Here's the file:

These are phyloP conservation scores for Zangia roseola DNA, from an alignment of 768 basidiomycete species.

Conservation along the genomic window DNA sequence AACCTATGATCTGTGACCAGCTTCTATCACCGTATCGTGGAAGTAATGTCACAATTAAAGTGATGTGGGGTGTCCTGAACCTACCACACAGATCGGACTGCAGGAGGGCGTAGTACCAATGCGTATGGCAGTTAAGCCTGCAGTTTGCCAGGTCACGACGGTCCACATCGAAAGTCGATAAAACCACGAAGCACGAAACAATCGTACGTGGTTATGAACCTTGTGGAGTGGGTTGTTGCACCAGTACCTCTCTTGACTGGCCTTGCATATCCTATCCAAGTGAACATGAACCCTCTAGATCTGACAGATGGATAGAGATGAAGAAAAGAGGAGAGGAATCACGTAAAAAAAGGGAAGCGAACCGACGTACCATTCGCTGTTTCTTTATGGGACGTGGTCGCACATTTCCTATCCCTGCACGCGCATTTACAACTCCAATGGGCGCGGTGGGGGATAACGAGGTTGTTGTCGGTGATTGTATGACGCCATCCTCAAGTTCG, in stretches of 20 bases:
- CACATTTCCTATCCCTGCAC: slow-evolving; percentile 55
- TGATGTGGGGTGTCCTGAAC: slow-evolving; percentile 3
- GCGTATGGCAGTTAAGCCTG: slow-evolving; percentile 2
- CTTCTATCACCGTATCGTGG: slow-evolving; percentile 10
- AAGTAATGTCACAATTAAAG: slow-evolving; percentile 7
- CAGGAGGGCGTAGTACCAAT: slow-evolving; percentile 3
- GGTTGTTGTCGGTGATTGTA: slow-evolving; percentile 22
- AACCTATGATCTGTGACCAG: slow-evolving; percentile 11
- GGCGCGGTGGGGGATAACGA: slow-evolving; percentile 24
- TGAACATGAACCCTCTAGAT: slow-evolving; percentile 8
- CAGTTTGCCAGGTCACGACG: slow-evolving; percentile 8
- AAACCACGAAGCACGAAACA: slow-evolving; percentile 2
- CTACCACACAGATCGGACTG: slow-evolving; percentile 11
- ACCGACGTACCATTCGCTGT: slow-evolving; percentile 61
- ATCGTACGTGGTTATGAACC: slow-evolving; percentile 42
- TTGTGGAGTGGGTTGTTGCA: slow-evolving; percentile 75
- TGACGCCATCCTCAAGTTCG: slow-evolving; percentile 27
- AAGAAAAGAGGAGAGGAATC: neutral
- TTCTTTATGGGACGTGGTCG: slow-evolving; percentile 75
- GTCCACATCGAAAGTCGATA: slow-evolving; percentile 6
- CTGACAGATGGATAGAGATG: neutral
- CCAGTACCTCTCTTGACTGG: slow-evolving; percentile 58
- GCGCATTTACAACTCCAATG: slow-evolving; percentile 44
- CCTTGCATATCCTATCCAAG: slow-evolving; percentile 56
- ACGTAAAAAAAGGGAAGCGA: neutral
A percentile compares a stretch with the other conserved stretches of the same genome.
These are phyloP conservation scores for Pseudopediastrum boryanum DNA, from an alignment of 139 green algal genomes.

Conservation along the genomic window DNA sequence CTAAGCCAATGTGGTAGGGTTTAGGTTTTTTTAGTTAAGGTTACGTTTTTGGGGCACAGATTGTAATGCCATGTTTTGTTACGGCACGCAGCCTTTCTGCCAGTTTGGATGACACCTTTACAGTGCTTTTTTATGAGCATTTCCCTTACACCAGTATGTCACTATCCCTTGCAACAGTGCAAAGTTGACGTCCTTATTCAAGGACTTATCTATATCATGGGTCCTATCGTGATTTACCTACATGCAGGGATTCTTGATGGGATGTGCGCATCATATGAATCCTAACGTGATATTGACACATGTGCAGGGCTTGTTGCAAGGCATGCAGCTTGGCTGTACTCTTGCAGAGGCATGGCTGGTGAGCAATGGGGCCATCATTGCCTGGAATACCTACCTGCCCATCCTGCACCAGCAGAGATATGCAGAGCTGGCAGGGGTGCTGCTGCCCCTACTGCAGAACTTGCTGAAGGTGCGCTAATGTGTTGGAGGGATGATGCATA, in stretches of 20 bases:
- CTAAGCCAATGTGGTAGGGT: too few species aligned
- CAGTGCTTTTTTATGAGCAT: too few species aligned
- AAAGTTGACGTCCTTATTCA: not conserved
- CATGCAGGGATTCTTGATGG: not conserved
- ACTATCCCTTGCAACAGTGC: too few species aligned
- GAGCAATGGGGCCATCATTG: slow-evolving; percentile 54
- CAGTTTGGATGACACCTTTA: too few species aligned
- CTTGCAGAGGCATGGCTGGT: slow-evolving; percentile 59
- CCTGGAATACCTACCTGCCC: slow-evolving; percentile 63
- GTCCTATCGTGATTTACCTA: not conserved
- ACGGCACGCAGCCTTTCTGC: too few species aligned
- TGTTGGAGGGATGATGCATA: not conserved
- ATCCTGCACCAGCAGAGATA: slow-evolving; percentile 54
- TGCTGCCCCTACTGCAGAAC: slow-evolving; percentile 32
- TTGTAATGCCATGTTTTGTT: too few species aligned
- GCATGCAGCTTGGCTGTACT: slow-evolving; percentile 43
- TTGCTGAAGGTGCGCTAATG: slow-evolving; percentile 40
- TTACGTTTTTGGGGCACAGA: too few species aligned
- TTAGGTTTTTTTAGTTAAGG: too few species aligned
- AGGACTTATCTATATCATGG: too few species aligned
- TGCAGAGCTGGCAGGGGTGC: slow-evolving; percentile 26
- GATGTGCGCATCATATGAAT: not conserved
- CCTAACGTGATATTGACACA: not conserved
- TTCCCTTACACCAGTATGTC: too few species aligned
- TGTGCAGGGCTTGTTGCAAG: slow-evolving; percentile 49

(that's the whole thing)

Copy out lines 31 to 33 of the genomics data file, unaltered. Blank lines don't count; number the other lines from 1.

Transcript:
- CTAAGCCAATGTGGTAGGGT: too few species aligned
- CAGTGCTTTTTTATGAGCAT: too few species aligned
- AAAGTTGACGTCCTTATTCA: not conserved